The S&P Alternatives

By Aaron Levitt | January 15, 2010 AAA

In the world of investing, nothing is as tried and true as index fund investing. Investing in an index mutual fund or ETF is a form of passive investing. The primary advantage to such a strategy is the lower management expense ratio on an index fund and the ability to "buy the market" with one ticker or fund. Most of the money tied to index funds tracks the broad S&P 500; $77 billion alone is located in iShares S&P 500 Index (NYSE:IVV) and the SPDRS S&P 500 (NYSE: SPY). The index is comprised of 500 of the largest stocks listed in the U.S. plus a few international ones. The index includes stocks across all sectors of the economy has a weighted average market capitalization of approximately $80 billion.

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The Lost Decade
For over 200 years of recorded stock market data, no decade had such a poor performance as the 2000s. Since the end of 1999, stocks on the New York Stock Exchange have lost an average of 0.5% a year during this decade, squeaking past the 0.2% decline stocks suffered during the Depression years of the 1930s. The S&P 500 finished nearly 37% down during 2008's major crisis, and regained about 23% in 2009. Almost every asset class from gold to U.S Treasury bonds has performed better. While the broad stock measure has started to regain some of its former glory, index investors are perplexed as to what the future holds.

Some S&P Alternatives
Index investors need not fret. While the SPDR and the iShares funds are two of the most popular ways to play the S&P, there are other opportunities. And these S&P clones have beaten the standard index by more than a few percentage points in the past year, while following the same basket of stocks. The trick is how the ETFs weight the indexes constituents.

The Rydex S&P Equal Weight (NYSE: RSP) holds all 500 stocks in the index, but weights them equally as opposed to market cap. Each stock is given a 0.20% weighting in the fund. This causes RSP's top 10 holdings to account for 2.5% of total holdings. SPY's 10 biggest allotments are about 20%. Setting each stock on the same footing, the index prevents overweighting overvalued stocks and underweight undervalued ones. For the year ending 2009, RSP achieved a return of 45%.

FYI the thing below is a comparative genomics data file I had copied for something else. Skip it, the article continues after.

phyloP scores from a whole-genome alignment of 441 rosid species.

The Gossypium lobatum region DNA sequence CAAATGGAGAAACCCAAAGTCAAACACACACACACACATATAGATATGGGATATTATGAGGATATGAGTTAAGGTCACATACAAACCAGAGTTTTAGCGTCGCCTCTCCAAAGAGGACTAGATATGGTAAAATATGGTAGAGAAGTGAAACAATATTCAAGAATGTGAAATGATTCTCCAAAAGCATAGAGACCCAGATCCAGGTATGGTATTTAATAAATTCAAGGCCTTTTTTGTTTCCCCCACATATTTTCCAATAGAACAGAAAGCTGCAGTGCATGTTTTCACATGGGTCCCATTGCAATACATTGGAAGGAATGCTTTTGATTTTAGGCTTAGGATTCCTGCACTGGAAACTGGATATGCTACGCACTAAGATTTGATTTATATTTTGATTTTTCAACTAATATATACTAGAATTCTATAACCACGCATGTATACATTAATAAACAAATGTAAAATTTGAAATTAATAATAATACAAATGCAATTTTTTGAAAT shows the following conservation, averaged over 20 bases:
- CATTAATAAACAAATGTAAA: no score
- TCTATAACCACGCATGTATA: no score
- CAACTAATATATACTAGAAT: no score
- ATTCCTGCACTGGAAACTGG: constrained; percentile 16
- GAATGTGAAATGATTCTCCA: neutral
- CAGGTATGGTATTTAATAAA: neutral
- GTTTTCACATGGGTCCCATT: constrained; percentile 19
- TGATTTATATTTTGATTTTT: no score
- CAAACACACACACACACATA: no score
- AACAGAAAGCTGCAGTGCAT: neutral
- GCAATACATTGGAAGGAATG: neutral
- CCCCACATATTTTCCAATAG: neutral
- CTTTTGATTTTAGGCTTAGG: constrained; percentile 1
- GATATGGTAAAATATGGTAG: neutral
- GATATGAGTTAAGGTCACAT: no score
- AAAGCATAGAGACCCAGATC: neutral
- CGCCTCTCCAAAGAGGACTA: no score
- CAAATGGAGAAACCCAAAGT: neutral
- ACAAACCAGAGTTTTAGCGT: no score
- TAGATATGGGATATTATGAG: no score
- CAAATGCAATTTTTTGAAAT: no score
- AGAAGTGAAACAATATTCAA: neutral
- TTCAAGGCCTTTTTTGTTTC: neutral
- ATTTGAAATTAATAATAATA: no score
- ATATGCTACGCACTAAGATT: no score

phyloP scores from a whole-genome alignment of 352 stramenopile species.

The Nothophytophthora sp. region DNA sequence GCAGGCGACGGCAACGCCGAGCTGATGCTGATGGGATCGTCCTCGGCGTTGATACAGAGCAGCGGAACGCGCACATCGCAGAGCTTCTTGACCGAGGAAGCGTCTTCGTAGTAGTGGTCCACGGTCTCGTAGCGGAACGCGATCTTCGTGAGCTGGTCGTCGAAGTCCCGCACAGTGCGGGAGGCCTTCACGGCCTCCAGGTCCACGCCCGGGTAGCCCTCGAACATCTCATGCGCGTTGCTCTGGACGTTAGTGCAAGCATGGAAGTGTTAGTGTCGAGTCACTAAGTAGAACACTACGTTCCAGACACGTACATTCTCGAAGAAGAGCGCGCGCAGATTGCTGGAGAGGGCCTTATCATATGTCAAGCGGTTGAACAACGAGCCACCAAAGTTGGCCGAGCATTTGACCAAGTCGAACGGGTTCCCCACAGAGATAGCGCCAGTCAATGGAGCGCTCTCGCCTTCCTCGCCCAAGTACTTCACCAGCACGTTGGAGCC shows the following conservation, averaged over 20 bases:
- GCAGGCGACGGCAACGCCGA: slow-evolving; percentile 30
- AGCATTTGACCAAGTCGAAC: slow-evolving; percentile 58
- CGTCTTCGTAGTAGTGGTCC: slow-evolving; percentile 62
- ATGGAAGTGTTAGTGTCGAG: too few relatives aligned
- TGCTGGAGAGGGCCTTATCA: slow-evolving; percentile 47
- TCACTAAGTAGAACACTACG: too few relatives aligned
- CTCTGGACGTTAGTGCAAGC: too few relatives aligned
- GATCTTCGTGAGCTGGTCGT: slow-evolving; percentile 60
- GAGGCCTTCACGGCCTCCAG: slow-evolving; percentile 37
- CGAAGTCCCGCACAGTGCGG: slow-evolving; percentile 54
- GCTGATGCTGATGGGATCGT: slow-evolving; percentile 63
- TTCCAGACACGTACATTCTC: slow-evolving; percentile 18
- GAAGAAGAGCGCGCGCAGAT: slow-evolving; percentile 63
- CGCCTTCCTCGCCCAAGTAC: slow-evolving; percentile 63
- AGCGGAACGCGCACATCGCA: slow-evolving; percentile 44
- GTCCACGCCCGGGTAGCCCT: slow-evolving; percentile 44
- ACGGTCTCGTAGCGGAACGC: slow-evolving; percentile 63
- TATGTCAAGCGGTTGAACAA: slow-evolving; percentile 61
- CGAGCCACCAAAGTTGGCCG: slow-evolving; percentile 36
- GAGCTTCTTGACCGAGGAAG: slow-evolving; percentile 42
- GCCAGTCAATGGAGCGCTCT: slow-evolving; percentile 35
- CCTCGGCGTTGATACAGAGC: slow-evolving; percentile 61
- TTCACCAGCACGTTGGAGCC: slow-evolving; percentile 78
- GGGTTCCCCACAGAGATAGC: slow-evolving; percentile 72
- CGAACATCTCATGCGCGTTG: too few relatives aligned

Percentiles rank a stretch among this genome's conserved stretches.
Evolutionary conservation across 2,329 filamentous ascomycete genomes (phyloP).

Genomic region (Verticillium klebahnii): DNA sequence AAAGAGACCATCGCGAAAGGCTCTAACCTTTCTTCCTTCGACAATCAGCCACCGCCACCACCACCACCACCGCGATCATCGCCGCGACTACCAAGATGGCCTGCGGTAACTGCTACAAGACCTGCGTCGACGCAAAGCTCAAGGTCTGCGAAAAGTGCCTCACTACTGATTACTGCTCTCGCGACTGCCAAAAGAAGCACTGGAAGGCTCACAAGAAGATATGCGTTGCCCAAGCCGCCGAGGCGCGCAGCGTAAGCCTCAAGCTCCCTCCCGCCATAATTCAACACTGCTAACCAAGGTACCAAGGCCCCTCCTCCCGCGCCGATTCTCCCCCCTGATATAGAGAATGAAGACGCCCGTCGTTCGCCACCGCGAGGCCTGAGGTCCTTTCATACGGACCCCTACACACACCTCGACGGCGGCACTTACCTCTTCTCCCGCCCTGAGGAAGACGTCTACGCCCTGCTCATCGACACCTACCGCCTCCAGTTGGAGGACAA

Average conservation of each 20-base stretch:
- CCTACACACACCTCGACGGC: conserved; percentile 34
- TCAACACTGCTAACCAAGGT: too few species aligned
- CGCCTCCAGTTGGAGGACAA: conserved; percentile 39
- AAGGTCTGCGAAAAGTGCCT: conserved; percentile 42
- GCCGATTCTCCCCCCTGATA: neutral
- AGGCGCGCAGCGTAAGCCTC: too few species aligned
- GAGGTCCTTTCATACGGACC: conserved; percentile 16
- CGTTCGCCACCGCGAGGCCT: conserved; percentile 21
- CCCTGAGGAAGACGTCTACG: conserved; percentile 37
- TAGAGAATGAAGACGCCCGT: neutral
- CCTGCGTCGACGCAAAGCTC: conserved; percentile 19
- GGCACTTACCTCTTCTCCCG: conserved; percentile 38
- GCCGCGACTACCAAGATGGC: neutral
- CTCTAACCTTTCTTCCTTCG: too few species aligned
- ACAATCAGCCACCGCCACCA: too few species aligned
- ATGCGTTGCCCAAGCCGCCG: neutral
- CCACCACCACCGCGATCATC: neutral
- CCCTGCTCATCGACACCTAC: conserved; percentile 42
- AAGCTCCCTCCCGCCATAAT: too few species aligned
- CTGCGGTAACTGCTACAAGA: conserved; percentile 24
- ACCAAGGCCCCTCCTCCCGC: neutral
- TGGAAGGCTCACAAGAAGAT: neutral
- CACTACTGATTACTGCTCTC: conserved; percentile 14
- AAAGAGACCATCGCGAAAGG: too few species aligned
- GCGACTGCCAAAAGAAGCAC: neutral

Smaller ETF provider RevenueShares uses top-line revenue instead of market cap to determine the index's weighting. The RevenueShares Large Cap (NYSE: RWL) stresses companies with a low price-to-sales ratio and underweights those with higher numbers. Wal-Mart (NYSE: WMT) takes precedence in the fund as the top holding. RWL outperformed the S&P by nearly 7% percentage points in 2009.

At its very basic, a buy-write or covered call strategy is where the investor buys a stock or a basket of stocks and writes call options that cover the stock position. The advantage is that the option premium cushions the downside in the event of a falling stock price. PowerShares S&P 500 Buy Write ETF (NYSE: PBP) makes using such an approach easy for investors. Since the fund's inception, it has outperformed the broad index by 4%.

Bottom Line
Index investing is a great strategy for building a portfolio. While the broad S&P 500 has performed dismally in the last decade, applying a different methodology to the underlying basket of companies is proving profitable. Investors may want to think about adding these "alternative" S&P ETFs to their portfolios as a hedge or replacing their index allocations all together. (To learn more, see our Index Investing Tutorial.)

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